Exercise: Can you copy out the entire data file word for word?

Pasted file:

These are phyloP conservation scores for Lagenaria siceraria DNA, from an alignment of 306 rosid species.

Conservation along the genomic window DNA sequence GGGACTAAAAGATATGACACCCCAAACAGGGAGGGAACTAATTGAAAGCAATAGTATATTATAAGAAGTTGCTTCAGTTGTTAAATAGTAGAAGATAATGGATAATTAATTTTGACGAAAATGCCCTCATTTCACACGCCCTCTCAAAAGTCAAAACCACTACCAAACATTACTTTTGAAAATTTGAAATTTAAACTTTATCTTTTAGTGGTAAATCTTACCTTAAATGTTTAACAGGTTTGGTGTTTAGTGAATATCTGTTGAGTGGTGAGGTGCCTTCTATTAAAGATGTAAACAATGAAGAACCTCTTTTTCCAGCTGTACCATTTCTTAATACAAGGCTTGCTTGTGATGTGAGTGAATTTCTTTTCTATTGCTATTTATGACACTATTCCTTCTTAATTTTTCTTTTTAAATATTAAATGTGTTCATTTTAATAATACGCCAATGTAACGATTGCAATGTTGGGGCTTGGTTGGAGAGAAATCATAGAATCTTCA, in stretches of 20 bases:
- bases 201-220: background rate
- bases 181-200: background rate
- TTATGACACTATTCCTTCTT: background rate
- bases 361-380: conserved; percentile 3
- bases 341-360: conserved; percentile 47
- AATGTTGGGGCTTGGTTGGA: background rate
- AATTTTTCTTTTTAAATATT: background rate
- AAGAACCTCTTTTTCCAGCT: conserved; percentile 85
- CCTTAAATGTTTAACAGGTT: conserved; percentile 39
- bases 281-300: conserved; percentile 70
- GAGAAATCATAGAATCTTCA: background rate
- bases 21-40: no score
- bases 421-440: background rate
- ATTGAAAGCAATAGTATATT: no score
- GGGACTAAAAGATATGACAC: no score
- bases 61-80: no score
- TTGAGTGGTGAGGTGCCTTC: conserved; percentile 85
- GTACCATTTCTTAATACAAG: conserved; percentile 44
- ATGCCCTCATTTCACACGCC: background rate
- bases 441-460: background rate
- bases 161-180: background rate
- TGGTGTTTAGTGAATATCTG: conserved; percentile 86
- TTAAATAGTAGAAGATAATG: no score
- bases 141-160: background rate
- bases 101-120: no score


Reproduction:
These are phyloP conservation scores for Lagenaria siceraria DNA, from an alignment of 306 rosid species.

Conservation along the genomic window DNA sequence GGGACTAAAAGATATGACACCCCAAACAGGGAGGGAACTAATTGAAAGCAATAGTATATTATAAGAAGTTGCTTCAGTTGTTAAATAGTAGAAGATAATGGATAATTAATTTTGACGAAAATGCCCTCATTTCACACGCCCTCTCAAAAGTCAAAACCACTACCAAACATTACTTTTGAAAATTTGAAATTTAAACTTTATCTTTTAGTGGTAAATCTTACCTTAAATGTTTAACAGGTTTGGTGTTTAGTGAATATCTGTTGAGTGGTGAGGTGCCTTCTATTAAAGATGTAAACAATGAAGAACCTCTTTTTCCAGCTGTACCATTTCTTAATACAAGGCTTGCTTGTGATGTGAGTGAATTTCTTTTCTATTGCTATTTATGACACTATTCCTTCTTAATTTTTCTTTTTAAATATTAAATGTGTTCATTTTAATAATACGCCAATGTAACGATTGCAATGTTGGGGCTTGGTTGGAGAGAAATCATAGAATCTTCA, in stretches of 20 bases:
- bases 201-220: background rate
- bases 181-200: background rate
- TTATGACACTATTCCTTCTT: background rate
- bases 361-380: conserved; percentile 3
- bases 341-360: conserved; percentile 47
- AATGTTGGGGCTTGGTTGGA: background rate
- AATTTTTCTTTTTAAATATT: background rate
- AAGAACCTCTTTTTCCAGCT: conserved; percentile 85
- CCTTAAATGTTTAACAGGTT: conserved; percentile 39
- bases 281-300: conserved; percentile 70
- GAGAAATCATAGAATCTTCA: background rate
- bases 21-40: no score
- bases 421-440: background rate
- ATTGAAAGCAATAGTATATT: no score
- GGGACTAAAAGATATGACAC: no score
- bases 61-80: no score
- TTGAGTGGTGAGGTGCCTTC: conserved; percentile 85
- GTACCATTTCTTAATACAAG: conserved; percentile 44
- ATGCCCTCATTTCACACGCC: background rate
- bases 441-460: background rate
- bases 161-180: background rate
- TGGTGTTTAGTGAATATCTG: conserved; percentile 86
- TTAAATAGTAGAAGATAATG: no score
- bases 141-160: background rate
- bases 101-120: no score